On Feb. 1, Rutgers University School of Nursing in Newark, N.J.; Duke University School of Nursing in Durham, N.C., and Horizon Healthcare Innovations, a subsidiary of Horizon Blue Cross Blue Shield of New Jersey, announced the launch of a nursing collaborative to train nurses as population care coordinators in New Jersey. During the next two years, at least 200 nurses will receive education as PCCs to work in a patient-centered medical home program and other population-based health programs.
“The PCCs will serve as pioneers in implementing this new model in the state. Through this unique partnership, we are looking to shift care delivery from an illness model to one of keeping our citizens healthy,” said Edna Cadmus, RN, PhD, NEA-BC, clinical professor and director of the DNP program-leadership track at Rutgers. “The PCCs will serve as linchpins to analyzing data on high-risk patients and developing coordinated plans of care.”
PCCs assess the needs of high-risk patients and close the gaps in their care. Working with primary providers in the medical groups, they follow up on preventive and wellness strategies and arrange appropriate consultations.
“As a PCC, I connected a patient with Alcoholics Anonymous and expedited another patient, who was in acute distress, to receive preadmission testing and cardiac clearance prior to surgery,” said Janet Duni, RN, MPA, PCC in the Vanguard Medical Group in Verona, N.J. “Upon reviewing one patient’s medications, I discovered that he was double-dosing, and we discarded 18 expired medication bottles. After updating his medication list, I enrolled him in an automatic three-month reorder medication service through the Veterans Administration.”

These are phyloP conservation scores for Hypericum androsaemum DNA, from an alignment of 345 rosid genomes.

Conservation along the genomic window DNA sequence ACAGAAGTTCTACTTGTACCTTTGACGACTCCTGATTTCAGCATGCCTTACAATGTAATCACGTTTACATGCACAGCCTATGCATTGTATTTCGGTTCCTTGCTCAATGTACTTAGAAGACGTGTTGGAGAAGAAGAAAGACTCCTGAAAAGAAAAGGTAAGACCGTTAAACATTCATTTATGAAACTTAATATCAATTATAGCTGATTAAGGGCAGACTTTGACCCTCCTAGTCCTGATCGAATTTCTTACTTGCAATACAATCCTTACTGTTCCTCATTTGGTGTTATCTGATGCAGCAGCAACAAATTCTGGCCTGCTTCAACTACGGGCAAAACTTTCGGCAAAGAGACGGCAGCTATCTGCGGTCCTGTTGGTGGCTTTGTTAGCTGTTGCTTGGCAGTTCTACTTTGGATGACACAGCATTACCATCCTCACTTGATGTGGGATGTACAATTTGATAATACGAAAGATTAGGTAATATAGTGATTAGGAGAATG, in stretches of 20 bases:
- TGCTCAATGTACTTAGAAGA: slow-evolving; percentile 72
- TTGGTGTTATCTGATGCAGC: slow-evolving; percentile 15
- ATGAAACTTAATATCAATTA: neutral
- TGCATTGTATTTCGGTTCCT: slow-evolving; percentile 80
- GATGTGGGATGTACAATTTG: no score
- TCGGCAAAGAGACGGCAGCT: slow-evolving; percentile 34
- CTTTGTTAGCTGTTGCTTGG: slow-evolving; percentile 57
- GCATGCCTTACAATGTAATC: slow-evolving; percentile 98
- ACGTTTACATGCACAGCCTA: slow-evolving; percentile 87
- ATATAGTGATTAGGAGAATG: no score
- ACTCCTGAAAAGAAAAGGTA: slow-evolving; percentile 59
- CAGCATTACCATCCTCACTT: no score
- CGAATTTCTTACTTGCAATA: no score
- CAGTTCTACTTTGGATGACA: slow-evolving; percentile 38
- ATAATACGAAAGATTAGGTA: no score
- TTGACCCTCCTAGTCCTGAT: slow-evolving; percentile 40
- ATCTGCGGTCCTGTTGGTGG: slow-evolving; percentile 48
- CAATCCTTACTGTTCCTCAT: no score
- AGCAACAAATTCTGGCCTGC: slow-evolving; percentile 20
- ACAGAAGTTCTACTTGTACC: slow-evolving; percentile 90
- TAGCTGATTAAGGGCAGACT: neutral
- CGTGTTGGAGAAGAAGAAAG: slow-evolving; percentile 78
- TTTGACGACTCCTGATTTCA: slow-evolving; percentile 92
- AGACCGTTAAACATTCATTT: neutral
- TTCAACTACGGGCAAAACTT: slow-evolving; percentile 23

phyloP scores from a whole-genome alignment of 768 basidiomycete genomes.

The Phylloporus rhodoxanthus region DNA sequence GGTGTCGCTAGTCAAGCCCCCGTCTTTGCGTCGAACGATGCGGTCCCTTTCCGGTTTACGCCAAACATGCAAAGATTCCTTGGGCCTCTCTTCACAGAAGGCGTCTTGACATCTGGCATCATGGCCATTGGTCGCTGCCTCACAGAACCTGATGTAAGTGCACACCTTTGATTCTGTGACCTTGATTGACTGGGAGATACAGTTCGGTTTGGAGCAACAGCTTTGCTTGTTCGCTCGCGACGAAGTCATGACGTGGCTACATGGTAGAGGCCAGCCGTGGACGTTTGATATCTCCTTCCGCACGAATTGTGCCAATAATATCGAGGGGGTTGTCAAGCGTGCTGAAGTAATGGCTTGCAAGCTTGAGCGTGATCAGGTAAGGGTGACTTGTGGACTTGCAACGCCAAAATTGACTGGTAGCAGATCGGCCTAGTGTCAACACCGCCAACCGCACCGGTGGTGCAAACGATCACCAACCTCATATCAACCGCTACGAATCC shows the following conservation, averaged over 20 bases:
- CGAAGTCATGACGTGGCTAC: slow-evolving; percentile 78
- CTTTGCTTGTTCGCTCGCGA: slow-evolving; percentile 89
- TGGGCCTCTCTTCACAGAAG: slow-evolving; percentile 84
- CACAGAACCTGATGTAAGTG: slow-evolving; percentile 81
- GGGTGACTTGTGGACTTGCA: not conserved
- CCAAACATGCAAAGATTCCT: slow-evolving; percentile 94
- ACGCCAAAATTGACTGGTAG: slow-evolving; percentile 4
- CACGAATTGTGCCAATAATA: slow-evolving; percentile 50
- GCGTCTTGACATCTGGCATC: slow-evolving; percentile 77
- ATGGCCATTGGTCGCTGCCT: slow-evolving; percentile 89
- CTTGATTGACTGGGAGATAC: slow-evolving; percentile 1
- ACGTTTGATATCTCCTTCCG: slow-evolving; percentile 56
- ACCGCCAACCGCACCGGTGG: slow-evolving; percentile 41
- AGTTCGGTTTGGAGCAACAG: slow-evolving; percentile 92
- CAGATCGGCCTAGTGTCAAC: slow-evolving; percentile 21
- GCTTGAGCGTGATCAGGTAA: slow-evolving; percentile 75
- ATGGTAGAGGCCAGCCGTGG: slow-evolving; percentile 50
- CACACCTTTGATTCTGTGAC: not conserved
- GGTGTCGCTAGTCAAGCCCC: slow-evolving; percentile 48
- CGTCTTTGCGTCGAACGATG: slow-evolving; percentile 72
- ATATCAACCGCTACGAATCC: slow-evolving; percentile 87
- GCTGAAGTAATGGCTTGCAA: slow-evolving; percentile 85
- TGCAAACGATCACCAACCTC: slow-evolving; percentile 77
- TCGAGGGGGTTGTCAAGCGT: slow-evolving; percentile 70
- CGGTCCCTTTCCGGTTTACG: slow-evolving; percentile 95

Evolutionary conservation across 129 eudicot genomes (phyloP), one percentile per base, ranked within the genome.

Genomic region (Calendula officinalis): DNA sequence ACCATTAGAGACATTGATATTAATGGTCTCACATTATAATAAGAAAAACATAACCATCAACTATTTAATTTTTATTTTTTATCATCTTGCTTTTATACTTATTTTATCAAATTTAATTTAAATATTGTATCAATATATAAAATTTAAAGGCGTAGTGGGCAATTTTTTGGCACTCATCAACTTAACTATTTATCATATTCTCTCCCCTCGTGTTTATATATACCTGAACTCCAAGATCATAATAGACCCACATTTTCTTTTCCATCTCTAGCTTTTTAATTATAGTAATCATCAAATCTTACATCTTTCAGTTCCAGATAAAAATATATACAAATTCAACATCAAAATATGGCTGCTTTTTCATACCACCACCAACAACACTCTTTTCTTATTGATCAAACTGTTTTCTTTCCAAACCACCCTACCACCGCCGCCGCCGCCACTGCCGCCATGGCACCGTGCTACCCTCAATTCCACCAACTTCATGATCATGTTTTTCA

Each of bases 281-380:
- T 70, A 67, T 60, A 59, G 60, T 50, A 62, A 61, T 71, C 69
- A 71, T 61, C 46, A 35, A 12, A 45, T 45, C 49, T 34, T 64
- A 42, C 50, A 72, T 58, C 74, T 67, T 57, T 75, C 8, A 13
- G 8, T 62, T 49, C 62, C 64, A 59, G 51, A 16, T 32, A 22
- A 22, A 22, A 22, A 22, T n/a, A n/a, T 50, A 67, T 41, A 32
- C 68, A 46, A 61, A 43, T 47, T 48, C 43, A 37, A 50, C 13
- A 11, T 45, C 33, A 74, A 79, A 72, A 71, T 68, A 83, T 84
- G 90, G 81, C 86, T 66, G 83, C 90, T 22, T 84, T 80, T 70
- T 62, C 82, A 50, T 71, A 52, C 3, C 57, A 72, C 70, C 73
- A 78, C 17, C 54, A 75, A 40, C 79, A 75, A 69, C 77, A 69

Institutional collaborationWith Mary Aikins, RN, manager of care management operations at Horizon Healthcare Innovations, seated, left, are population care coordinators in training, from left, standing, Sonel Patel, RN; Theresa Klein, RN; Claudia Casas, RN; Deborah Hartigan Franco, RN; and Angela Lane, RN. Seated, from left, are Aikins; Carol Gaudet, RN; Maryanne McCormick, RN; and Lydia Stephen Remy, RN.
Offered through Duke, the 12-week course started last month with 37 nurses enrolled in the program. The training program focuses on population management and care coordination, case study scenarios, change, operations of a PCMH program and the role of PCCs. It consists of an online format and three face-to-face sessions, one held at Duke and two at Rutgers.
“We believe this is the first curriculum of its kind designed in partnership between academic institutions and a payer,” said Catherine L. Gilliss, RN, DNSc, FAAN, dean, Duke University School of Nursing. “We want to promote delivery of effective, accessible care that will decrease costs and improve patient outcomes.”
Rutgers will provide faculty support to students as they transfer theory to practice and transition into their new roles in the patient-centered medical home programs. At the on-site Rutgers workshops, students will use data management tools from Horizon. Panel presentations will include Project Dulce for diabetic patients and the Expecting Success program for cardiac patients. Online content at Rutgers focuses on leadership, role transition and transitional care models population data for New Jersey. Students will earn nine graduate credits through Duke.As healthcare advocates, Janet Duni, RN, PCC in the Vanguard Medical Group, left, and Mary Aikins, RN, manager of care management operations at Horizon Healthcare Innovations, identify patients at high risk, assess their needs and close the gaps in their care. Working with primary physicians in the medical group, they update plans of care and follow up on preventive and wellness strategies.
“Case managers from across the continuum will present case studies from their environments, and we will discuss how we can better collaborate to ensure smooth transitions,” Cadmus said.
“It is a challenging and exciting role in nursing where we cannot only prevent patients from having adverse events but also empower them to take charge of their own health,” Duni said.